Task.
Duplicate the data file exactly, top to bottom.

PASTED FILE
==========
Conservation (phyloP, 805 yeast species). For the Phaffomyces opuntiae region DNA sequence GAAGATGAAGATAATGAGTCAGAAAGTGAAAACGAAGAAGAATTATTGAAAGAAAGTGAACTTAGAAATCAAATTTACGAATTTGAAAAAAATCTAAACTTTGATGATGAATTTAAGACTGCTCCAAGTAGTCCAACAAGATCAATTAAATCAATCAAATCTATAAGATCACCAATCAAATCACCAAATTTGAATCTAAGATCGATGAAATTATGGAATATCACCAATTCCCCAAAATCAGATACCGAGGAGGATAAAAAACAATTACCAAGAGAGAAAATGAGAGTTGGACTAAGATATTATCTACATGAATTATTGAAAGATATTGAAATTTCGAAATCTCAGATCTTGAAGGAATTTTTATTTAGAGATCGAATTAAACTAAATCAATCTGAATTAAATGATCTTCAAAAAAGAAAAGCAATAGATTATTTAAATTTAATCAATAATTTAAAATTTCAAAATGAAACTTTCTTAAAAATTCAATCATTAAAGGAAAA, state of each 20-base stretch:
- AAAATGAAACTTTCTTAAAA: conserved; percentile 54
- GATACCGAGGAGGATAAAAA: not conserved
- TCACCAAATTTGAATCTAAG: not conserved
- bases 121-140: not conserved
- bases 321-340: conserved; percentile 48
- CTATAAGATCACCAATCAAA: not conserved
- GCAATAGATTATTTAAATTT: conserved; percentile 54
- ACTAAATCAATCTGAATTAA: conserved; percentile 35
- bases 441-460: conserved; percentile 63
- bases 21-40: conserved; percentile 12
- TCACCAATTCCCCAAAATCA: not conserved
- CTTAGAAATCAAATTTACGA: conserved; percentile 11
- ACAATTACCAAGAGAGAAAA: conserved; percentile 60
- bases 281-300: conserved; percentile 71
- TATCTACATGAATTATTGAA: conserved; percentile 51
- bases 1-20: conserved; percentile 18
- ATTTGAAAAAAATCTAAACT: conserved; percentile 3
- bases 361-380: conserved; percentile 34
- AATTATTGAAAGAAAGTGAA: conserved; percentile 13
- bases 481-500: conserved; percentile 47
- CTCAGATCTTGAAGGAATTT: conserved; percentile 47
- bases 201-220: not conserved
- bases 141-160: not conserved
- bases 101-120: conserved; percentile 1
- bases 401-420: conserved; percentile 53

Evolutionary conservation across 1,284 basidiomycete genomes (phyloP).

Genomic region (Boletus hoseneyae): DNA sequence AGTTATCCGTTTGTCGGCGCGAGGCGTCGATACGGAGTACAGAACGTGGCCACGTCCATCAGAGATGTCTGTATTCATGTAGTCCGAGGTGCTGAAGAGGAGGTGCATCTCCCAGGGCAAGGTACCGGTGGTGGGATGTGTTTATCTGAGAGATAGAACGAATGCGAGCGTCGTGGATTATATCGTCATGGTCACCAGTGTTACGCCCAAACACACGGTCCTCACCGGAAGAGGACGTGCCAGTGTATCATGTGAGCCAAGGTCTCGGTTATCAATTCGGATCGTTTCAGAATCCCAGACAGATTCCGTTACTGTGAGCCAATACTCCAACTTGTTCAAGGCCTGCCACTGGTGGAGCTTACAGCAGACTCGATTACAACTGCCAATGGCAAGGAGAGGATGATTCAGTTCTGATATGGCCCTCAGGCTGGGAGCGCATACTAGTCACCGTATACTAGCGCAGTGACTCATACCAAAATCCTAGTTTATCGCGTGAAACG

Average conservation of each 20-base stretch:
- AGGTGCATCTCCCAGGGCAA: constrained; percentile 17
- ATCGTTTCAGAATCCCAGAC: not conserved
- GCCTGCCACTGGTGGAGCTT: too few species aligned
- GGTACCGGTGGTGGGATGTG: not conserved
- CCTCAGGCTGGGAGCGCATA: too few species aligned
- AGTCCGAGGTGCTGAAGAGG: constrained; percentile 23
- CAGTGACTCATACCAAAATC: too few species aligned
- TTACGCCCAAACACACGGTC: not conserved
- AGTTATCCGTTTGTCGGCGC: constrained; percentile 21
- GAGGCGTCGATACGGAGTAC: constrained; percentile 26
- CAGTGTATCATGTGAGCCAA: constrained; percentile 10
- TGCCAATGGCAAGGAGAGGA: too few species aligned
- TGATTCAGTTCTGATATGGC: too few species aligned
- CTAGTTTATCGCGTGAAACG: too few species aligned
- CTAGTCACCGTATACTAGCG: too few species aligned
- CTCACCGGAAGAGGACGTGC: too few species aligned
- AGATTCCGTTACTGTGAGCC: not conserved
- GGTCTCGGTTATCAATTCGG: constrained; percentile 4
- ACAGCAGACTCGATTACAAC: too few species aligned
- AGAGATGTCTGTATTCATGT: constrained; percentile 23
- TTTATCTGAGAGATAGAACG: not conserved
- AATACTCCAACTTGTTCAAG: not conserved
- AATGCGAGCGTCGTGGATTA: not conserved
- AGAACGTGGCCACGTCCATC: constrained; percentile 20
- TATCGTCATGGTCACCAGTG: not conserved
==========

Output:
Conservation (phyloP, 805 yeast species). For the Phaffomyces opuntiae region DNA sequence GAAGATGAAGATAATGAGTCAGAAAGTGAAAACGAAGAAGAATTATTGAAAGAAAGTGAACTTAGAAATCAAATTTACGAATTTGAAAAAAATCTAAACTTTGATGATGAATTTAAGACTGCTCCAAGTAGTCCAACAAGATCAATTAAATCAATCAAATCTATAAGATCACCAATCAAATCACCAAATTTGAATCTAAGATCGATGAAATTATGGAATATCACCAATTCCCCAAAATCAGATACCGAGGAGGATAAAAAACAATTACCAAGAGAGAAAATGAGAGTTGGACTAAGATATTATCTACATGAATTATTGAAAGATATTGAAATTTCGAAATCTCAGATCTTGAAGGAATTTTTATTTAGAGATCGAATTAAACTAAATCAATCTGAATTAAATGATCTTCAAAAAAGAAAAGCAATAGATTATTTAAATTTAATCAATAATTTAAAATTTCAAAATGAAACTTTCTTAAAAATTCAATCATTAAAGGAAAA, state of each 20-base stretch:
- AAAATGAAACTTTCTTAAAA: conserved; percentile 54
- GATACCGAGGAGGATAAAAA: not conserved
- TCACCAAATTTGAATCTAAG: not conserved
- bases 121-140: not conserved
- bases 321-340: conserved; percentile 48
- CTATAAGATCACCAATCAAA: not conserved
- GCAATAGATTATTTAAATTT: conserved; percentile 54
- ACTAAATCAATCTGAATTAA: conserved; percentile 35
- bases 441-460: conserved; percentile 63
- bases 21-40: conserved; percentile 12
- TCACCAATTCCCCAAAATCA: not conserved
- CTTAGAAATCAAATTTACGA: conserved; percentile 11
- ACAATTACCAAGAGAGAAAA: conserved; percentile 60
- bases 281-300: conserved; percentile 71
- TATCTACATGAATTATTGAA: conserved; percentile 51
- bases 1-20: conserved; percentile 18
- ATTTGAAAAAAATCTAAACT: conserved; percentile 3
- bases 361-380: conserved; percentile 34
- AATTATTGAAAGAAAGTGAA: conserved; percentile 13
- bases 481-500: conserved; percentile 47
- CTCAGATCTTGAAGGAATTT: conserved; percentile 47
- bases 201-220: not conserved
- bases 141-160: not conserved
- bases 101-120: conserved; percentile 1
- bases 401-420: conserved; percentile 53

Evolutionary conservation across 1,284 basidiomycete genomes (phyloP).

Genomic region (Boletus hoseneyae): DNA sequence AGTTATCCGTTTGTCGGCGCGAGGCGTCGATACGGAGTACAGAACGTGGCCACGTCCATCAGAGATGTCTGTATTCATGTAGTCCGAGGTGCTGAAGAGGAGGTGCATCTCCCAGGGCAAGGTACCGGTGGTGGGATGTGTTTATCTGAGAGATAGAACGAATGCGAGCGTCGTGGATTATATCGTCATGGTCACCAGTGTTACGCCCAAACACACGGTCCTCACCGGAAGAGGACGTGCCAGTGTATCATGTGAGCCAAGGTCTCGGTTATCAATTCGGATCGTTTCAGAATCCCAGACAGATTCCGTTACTGTGAGCCAATACTCCAACTTGTTCAAGGCCTGCCACTGGTGGAGCTTACAGCAGACTCGATTACAACTGCCAATGGCAAGGAGAGGATGATTCAGTTCTGATATGGCCCTCAGGCTGGGAGCGCATACTAGTCACCGTATACTAGCGCAGTGACTCATACCAAAATCCTAGTTTATCGCGTGAAACG

Average conservation of each 20-base stretch:
- AGGTGCATCTCCCAGGGCAA: constrained; percentile 17
- ATCGTTTCAGAATCCCAGAC: not conserved
- GCCTGCCACTGGTGGAGCTT: too few species aligned
- GGTACCGGTGGTGGGATGTG: not conserved
- CCTCAGGCTGGGAGCGCATA: too few species aligned
- AGTCCGAGGTGCTGAAGAGG: constrained; percentile 23
- CAGTGACTCATACCAAAATC: too few species aligned
- TTACGCCCAAACACACGGTC: not conserved
- AGTTATCCGTTTGTCGGCGC: constrained; percentile 21
- GAGGCGTCGATACGGAGTAC: constrained; percentile 26
- CAGTGTATCATGTGAGCCAA: constrained; percentile 10
- TGCCAATGGCAAGGAGAGGA: too few species aligned
- TGATTCAGTTCTGATATGGC: too few species aligned
- CTAGTTTATCGCGTGAAACG: too few species aligned
- CTAGTCACCGTATACTAGCG: too few species aligned
- CTCACCGGAAGAGGACGTGC: too few species aligned
- AGATTCCGTTACTGTGAGCC: not conserved
- GGTCTCGGTTATCAATTCGG: constrained; percentile 4
- ACAGCAGACTCGATTACAAC: too few species aligned
- AGAGATGTCTGTATTCATGT: constrained; percentile 23
- TTTATCTGAGAGATAGAACG: not conserved
- AATACTCCAACTTGTTCAAG: not conserved
- AATGCGAGCGTCGTGGATTA: not conserved
- AGAACGTGGCCACGTCCATC: constrained; percentile 20
- TATCGTCATGGTCACCAGTG: not conserved